The Zangwills: Manchester Academy 3

With live music back in full swing, we spoke to Warrington-based band The Zangwills before their first gig as a four-piece since lockdown.

Excitement fizzes in the air, like the cans of pop being distributed between The Zangwills, ahead of their gig at Manchester Academy 3 on 17th September. All cramped on a backstage sofa, Jake Vickers, Sam Davies, Ed Dowling and Adam Spence discussed how hyped they were to final get back to performing together live, with support from Good for Gordon and Bedroom High Club.

“This is our first gig back since lockdown as a four-piece. Its our first gig back with Adam in a while because he had an accident and put his hand through a window… not out of anger.”

Last stepping foot in Manchester University’s Academy 3 a month before the pandemic, the band reminisced on the venue’s electric atmosphere. They followed: “‘I’d say Manchester is like our spiritual hometown – that’s where we class the hometown gigs, the biggest ones.”

With the pandemic lending the country (at one point) never-ending amounts of free-time, Vickers found his own creativity helped him produce various tracks over the last 18 months. He said: “It kind of forces you to get creative because you can’t work together as a band.”

“Usually, we all just jam together and bash them out like that – but writing by yourself it’s a different sound. We didn’t write for the band, we just wrote them and figured out ways to play them, as a band.

“We’re playing three unheard tracks tonight, so that should be a surprise.”

Along with these three unheard tracks, the gig was the band’s first time performing their latest single ‘Never Looked Back’, a number which collected an overwhelmingly positive reaction from fans later that evening.

Crowd favourites also included the campaign single ‘Judas on The Dancefloor’, the band’s latest video release, which partners with Safe Gigs for Women and Girls Against, raising awareness of sexual assault at gigs and works to create safe environments for victims. Its didactic message created a sense of unity and safety throughout the gig, a feeling welcomed by those in attendance of their first gig in nearly two years.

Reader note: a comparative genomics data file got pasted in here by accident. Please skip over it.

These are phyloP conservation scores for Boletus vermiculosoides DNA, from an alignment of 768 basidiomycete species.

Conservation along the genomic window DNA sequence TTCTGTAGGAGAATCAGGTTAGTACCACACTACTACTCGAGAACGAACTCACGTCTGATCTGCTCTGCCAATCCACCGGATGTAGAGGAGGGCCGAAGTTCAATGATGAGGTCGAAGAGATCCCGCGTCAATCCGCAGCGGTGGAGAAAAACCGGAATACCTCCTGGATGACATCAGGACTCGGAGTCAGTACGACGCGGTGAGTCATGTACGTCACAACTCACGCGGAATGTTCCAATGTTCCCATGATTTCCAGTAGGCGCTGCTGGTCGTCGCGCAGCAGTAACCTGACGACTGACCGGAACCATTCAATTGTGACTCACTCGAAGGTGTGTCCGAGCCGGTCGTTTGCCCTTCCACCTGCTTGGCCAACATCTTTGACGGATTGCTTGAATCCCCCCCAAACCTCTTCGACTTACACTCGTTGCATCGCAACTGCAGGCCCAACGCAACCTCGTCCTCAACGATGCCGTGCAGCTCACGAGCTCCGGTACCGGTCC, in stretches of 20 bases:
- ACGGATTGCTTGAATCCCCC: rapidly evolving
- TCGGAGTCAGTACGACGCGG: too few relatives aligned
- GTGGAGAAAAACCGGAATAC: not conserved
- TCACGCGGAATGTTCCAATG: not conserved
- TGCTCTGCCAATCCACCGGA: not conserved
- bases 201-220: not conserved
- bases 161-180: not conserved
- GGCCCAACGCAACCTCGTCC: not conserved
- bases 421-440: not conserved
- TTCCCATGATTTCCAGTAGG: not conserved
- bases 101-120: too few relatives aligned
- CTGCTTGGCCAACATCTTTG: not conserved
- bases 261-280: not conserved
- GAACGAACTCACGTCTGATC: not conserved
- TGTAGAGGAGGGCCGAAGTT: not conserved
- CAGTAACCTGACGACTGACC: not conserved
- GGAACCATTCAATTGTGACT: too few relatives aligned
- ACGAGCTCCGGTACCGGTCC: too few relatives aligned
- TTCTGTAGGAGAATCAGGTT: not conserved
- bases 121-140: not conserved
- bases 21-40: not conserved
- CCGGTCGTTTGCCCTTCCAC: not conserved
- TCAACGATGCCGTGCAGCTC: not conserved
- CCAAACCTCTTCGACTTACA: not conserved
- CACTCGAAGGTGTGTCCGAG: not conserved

The band commented: ““It just makes everyone feel safe – it’s an important issue and it brings it to light a little more. Especially after lockdown with people scared to go into crowds, then you add that into the mix its quite scary.”

With the gig awash with moshpits, returning fans and even people travelling especially from London, the four-piece later tweeted their thanks to all those in attendance:

The next year is to see The Zangwills perform at, as stated by the band ‘loads of gigs’, including o2 Ritz Manchester and The Crypt in Hastings. This explosive return to live music has certainly placed these Warrington lads as 2021’s ‘ones to watch’.

Words: Simone Harrison

Summer Salt: Interview

  1. To start things off, Summer Salt. Where did the name come from?!

– Season and the seasoning, its a pun! Lots of fun writing songs with puns when we started. Just a goofy name of a project that we never really changed. 

2) With ‘Sequoia Moon’, Matthew you have previously stated that ‘there’s a lot of running away on this album’, and that the album is, at its core, about transitions. We are of course living in very unprecedented times, with covid causing lots of unease and uncertainty. What impact do you think releasing an album like this has on listeners?

– A lot of these songs were written long before the pandemic but its always interesting how lyrics can almost be related to any current situation. There’s definitely a lot of growth and running away themes in this album. Some of the songs like Two of a Kind and Sequoia Moon were written in transition times when I was moving away from hometown, starting my life for the first time by myself, looking for a job, graduating.. Those kind of transitions. During this time Eugene became my close close friends. Several years later, Eugene and I had transitions within our own band.. me having a child.. heartbreak.. further bringing us closer. Taking care of one another and leaning on each other. So I really wanted to touch on those two themes.. transitions, and taking care of your people as you take on the uncertainties of moving forward. I think those themes can apply to interpersonal relationships and humanity in a global view. So ya! We hope these songs bring some ease to listeners in times of such uncertainty and stress.